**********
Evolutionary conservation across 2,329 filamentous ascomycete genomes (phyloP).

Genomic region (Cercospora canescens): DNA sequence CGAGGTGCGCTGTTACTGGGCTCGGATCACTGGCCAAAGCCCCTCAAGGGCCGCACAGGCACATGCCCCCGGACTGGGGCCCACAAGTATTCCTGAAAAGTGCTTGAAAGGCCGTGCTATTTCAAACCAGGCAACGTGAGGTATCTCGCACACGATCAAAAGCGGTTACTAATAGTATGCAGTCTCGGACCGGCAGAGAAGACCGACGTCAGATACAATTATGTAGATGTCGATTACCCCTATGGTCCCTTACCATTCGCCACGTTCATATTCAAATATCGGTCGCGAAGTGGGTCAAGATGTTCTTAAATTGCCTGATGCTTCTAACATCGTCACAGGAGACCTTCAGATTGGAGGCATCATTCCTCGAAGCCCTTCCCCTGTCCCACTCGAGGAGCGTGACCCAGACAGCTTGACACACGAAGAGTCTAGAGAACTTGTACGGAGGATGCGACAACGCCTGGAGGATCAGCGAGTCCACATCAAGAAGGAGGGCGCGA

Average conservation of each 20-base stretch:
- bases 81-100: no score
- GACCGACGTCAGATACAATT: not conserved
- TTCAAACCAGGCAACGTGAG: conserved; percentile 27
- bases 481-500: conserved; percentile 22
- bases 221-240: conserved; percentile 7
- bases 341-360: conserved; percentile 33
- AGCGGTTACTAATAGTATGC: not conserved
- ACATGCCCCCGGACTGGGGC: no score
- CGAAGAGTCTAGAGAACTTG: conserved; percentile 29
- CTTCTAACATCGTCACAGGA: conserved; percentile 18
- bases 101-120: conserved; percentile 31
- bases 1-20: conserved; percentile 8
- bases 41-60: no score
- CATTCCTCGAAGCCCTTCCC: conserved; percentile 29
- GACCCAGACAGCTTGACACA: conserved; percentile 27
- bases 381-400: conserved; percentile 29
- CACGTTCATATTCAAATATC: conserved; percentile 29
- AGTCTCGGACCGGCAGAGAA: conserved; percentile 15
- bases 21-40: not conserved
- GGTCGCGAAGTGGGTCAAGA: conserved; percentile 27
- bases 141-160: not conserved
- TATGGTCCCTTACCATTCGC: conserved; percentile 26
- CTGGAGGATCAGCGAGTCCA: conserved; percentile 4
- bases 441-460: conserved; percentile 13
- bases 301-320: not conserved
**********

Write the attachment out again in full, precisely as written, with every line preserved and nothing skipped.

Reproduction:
Evolutionary conservation across 2,329 filamentous ascomycete genomes (phyloP).

Genomic region (Cercospora canescens): DNA sequence CGAGGTGCGCTGTTACTGGGCTCGGATCACTGGCCAAAGCCCCTCAAGGGCCGCACAGGCACATGCCCCCGGACTGGGGCCCACAAGTATTCCTGAAAAGTGCTTGAAAGGCCGTGCTATTTCAAACCAGGCAACGTGAGGTATCTCGCACACGATCAAAAGCGGTTACTAATAGTATGCAGTCTCGGACCGGCAGAGAAGACCGACGTCAGATACAATTATGTAGATGTCGATTACCCCTATGGTCCCTTACCATTCGCCACGTTCATATTCAAATATCGGTCGCGAAGTGGGTCAAGATGTTCTTAAATTGCCTGATGCTTCTAACATCGTCACAGGAGACCTTCAGATTGGAGGCATCATTCCTCGAAGCCCTTCCCCTGTCCCACTCGAGGAGCGTGACCCAGACAGCTTGACACACGAAGAGTCTAGAGAACTTGTACGGAGGATGCGACAACGCCTGGAGGATCAGCGAGTCCACATCAAGAAGGAGGGCGCGA

Average conservation of each 20-base stretch:
- bases 81-100: no score
- GACCGACGTCAGATACAATT: not conserved
- TTCAAACCAGGCAACGTGAG: conserved; percentile 27
- bases 481-500: conserved; percentile 22
- bases 221-240: conserved; percentile 7
- bases 341-360: conserved; percentile 33
- AGCGGTTACTAATAGTATGC: not conserved
- ACATGCCCCCGGACTGGGGC: no score
- CGAAGAGTCTAGAGAACTTG: conserved; percentile 29
- CTTCTAACATCGTCACAGGA: conserved; percentile 18
- bases 101-120: conserved; percentile 31
- bases 1-20: conserved; percentile 8
- bases 41-60: no score
- CATTCCTCGAAGCCCTTCCC: conserved; percentile 29
- GACCCAGACAGCTTGACACA: conserved; percentile 27
- bases 381-400: conserved; percentile 29
- CACGTTCATATTCAAATATC: conserved; percentile 29
- AGTCTCGGACCGGCAGAGAA: conserved; percentile 15
- bases 21-40: not conserved
- GGTCGCGAAGTGGGTCAAGA: conserved; percentile 27
- bases 141-160: not conserved
- TATGGTCCCTTACCATTCGC: conserved; percentile 26
- CTGGAGGATCAGCGAGTCCA: conserved; percentile 4
- bases 441-460: conserved; percentile 13
- bases 301-320: not conserved